The last movie star in the age of streaming. And now Hollywood is looking to Tom Cruise to lure grown-ups to theaters.

The helicopter had the star's name painted on it, the letters coming into focus as it landed on the retired aircraft carrier, which was adorned for the occasion with an expansive red carpet and a smattering of fighter jets. Tom Cruise. Top Gun Maverick.

It couldn't have been anyone else.

Decked out in a slim-fitting suit, his hair a little shaggier and his face a little craggier than when he first played Lt. Pete ''Maverick'' Mitchell more than three decades ago.

Mr. Cruise took the stage on the U.S.S. Midway while Harold Faltermeyer theme music played in the background.

Gesturing to the spectacle around him, including the crowd of fans and members of the media, Mr. Cruise said :

''This moment right here, to see everybody at this time, no masks. Everyone. This is, this is pretty epic.''

It also felt like a time capsule. The three-hour promotional escapade - which included F-18 fighter jets executing a flyover to the sound of a Lady Gaga song from the film - harkened back to the halcyon days of Hollywood glamour.

Days when Disney didn't think twice about an aircraft carrier San Diego to Hawaii for the premier of Michael Bay's ''Pearl Harbour'' in 2001. Or when the same studio built a 500-seat theater at the Kennedy Space Center at Cape Canaveral, Fla, for the premier of Armageddon.''

That kind of extravagance seems almost unthinkable today, when the streaming algorithm and its accompanying digital marketing efforts have replaced the old-fashioned boots-on-the-ground publicity tour that involved stars circumnavigating the globe and studios spending millions to turn movie  openings into cultural events.

Making these events go were the film's megastars. In Hollywood, stardom has an elastic definition. There are screen legends who are not box-office stars.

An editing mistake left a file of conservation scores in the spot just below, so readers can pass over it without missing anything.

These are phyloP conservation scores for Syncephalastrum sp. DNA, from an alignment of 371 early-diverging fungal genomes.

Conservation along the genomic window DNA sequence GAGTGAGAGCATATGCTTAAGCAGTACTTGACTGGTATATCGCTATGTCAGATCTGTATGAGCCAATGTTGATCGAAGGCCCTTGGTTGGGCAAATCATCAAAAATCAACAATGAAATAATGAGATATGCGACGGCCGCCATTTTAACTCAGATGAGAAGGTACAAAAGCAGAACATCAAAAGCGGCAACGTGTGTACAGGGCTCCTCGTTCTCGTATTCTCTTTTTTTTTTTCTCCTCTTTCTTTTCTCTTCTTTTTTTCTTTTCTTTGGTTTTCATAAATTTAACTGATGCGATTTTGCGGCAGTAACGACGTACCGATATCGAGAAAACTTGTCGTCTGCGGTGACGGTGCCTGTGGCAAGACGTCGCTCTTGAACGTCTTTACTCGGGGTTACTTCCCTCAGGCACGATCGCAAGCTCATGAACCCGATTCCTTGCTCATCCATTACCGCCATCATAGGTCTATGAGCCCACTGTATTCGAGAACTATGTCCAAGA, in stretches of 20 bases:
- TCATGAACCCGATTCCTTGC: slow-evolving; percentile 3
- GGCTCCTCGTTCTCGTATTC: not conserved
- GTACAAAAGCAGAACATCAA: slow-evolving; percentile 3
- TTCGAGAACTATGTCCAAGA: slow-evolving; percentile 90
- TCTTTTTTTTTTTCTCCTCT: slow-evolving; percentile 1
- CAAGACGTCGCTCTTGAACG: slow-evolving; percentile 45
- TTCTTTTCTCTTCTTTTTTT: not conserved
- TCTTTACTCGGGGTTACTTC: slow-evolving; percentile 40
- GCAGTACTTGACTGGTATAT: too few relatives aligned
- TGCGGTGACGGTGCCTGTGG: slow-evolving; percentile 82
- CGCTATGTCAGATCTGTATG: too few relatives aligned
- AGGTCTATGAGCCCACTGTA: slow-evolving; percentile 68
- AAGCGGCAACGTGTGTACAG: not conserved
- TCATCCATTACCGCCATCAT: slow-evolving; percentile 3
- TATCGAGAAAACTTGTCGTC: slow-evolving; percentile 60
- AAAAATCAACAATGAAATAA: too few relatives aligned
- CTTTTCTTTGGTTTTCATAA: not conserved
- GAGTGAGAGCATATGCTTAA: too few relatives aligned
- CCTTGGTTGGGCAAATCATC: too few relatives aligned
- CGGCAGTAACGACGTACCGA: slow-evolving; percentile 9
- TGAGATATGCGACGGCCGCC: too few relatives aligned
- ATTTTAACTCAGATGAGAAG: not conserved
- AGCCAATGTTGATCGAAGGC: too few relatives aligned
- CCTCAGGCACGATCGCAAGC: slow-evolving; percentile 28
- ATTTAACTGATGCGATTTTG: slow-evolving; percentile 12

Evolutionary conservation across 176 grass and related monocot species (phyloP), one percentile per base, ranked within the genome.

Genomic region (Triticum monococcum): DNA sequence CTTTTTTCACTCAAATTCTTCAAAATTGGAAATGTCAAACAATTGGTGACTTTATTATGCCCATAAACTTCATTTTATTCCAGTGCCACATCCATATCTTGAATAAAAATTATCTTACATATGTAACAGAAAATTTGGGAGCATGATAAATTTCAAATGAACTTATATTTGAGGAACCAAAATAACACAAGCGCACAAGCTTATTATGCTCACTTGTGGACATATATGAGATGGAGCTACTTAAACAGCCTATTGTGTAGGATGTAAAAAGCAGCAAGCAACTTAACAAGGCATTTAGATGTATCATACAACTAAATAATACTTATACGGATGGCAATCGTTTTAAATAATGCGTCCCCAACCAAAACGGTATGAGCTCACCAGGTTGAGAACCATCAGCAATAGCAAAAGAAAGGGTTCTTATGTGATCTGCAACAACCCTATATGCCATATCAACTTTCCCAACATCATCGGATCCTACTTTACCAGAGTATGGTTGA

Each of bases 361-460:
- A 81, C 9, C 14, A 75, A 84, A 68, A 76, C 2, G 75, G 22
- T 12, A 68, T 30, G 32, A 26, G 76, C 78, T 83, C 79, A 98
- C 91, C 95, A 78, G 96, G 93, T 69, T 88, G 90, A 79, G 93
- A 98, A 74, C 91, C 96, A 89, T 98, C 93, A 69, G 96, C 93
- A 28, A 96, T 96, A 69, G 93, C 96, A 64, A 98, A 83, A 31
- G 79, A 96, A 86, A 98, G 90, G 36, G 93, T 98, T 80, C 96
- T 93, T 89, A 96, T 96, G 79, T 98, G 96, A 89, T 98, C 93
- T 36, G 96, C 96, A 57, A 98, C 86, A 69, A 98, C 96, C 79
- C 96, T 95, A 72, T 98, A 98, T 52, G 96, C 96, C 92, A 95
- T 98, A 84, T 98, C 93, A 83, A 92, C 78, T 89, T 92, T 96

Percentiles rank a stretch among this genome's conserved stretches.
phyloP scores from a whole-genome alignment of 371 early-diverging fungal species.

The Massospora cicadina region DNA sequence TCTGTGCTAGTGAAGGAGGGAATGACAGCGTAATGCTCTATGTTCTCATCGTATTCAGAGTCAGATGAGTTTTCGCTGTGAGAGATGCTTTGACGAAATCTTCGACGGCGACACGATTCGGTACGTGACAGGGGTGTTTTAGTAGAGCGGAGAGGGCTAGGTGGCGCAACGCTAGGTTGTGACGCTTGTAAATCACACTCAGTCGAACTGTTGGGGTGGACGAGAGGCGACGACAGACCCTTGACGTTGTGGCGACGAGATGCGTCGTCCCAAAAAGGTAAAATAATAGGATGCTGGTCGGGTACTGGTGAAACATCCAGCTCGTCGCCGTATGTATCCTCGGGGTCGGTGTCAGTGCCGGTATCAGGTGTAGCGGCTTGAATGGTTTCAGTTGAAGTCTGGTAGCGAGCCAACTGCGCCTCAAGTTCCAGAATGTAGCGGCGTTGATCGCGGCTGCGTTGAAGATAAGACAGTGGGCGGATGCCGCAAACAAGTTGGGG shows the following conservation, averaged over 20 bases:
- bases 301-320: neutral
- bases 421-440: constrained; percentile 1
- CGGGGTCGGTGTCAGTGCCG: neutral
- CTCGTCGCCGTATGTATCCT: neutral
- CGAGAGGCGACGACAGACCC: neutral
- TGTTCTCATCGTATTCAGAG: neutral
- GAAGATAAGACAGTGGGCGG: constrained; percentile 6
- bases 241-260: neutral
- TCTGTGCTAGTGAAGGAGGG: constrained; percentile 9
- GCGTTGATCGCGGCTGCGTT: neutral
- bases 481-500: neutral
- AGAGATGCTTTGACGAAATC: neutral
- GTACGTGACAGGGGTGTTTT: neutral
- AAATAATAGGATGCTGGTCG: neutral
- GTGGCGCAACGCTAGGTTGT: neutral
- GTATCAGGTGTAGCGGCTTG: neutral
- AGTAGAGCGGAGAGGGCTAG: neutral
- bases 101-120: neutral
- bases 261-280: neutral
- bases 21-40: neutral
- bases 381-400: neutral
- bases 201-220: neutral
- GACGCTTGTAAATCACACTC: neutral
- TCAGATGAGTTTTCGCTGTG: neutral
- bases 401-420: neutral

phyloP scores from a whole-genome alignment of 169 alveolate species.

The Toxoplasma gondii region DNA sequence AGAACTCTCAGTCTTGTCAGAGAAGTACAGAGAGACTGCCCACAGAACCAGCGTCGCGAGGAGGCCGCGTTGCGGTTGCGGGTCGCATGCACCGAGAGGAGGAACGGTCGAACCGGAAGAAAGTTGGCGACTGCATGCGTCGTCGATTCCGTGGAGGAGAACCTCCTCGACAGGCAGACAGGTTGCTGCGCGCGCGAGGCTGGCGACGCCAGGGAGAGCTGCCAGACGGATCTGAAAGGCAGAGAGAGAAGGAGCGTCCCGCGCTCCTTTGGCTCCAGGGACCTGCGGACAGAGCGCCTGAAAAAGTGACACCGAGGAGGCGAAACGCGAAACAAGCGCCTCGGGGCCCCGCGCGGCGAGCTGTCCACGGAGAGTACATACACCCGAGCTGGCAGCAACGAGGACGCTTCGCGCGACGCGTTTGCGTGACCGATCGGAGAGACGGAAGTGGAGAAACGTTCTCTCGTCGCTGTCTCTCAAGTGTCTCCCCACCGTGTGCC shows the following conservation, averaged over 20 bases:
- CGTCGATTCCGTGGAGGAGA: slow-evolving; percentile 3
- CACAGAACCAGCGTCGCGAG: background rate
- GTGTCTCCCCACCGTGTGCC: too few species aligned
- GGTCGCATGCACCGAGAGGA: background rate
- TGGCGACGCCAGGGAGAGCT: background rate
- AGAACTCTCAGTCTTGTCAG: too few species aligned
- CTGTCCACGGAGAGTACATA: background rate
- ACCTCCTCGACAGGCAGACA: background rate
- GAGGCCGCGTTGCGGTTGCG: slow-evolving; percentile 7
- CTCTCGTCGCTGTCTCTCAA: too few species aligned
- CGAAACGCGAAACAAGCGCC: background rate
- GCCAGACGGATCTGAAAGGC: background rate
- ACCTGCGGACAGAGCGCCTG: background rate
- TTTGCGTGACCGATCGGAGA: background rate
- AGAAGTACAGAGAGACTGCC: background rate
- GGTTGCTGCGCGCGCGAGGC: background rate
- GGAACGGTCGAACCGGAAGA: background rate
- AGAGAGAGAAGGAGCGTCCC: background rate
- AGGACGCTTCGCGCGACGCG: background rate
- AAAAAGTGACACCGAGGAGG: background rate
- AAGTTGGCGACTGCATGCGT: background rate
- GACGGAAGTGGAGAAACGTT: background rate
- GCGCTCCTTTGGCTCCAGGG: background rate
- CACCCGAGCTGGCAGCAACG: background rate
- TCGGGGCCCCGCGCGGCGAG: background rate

The global movie star is someone whose name is the draw. They have broad appeal, transcending language, international borders and generations. In short they can bring people of all ages into theaters around the world by virtue of their screen personas.

They are the kind of stars - such as Arnold Schwarzenegger and Sylvester Stallone - that blockbuster were built around for decades.

And they are the kind of stars who no longer really exist. Actors like Dwayne Johnson, Zendaya, Tom Holland, Ryan Reynolds and Chris Pratt are ultrasuccessful, but they are also either closely tied to a specific franchise or superhero film or have yet to prove their multigenerational appeal.

Now, it's the characters that count. Three actors have portrayed Spider Man and six have donned the Batman cowl for the big screen. Audiences have shown up for all of them. The avengers may unite to hue box-office returns but how much does it matter who's wearing the tights?

Yet there is Mr. Cruise, trundling along as if the world hasn't changed at all. For him, in many ways, it hasn't. He was 24 when ''Top Gun'' made him box-office royalty and he has basically stayed there since.

He's the last remaining global star who still makes movies to be released in theaters only. He hasn't signed up for a limited series. He hasn't started his own tequila brand.

Instead, the promotional tour for ''Top Gun : Maverick,'' which just opened, ran nearly three weeks and extended from Mexico City to Japan with a stop in Cannes for the annual film festival.

In London, he walked the red-carpet with the Duke and Duchess of Cambridge.

Mr. Cruise still commands first-dollar gross, which means that in addition to a significant upfront fee, he receives a percentage of the box-office gross from the moment his films hit theaters.

He is one of the last stars in Hollywood to earn such a sweetheart deal, buyed by the fact that his 44 films have brought in $4.4 billion at the box-office in the United States and Canada alone, according to Box Office Mojo.

Right now, Hollywood is in dire need of a hit.

The World Students Society thanks author Nicole Sperling.


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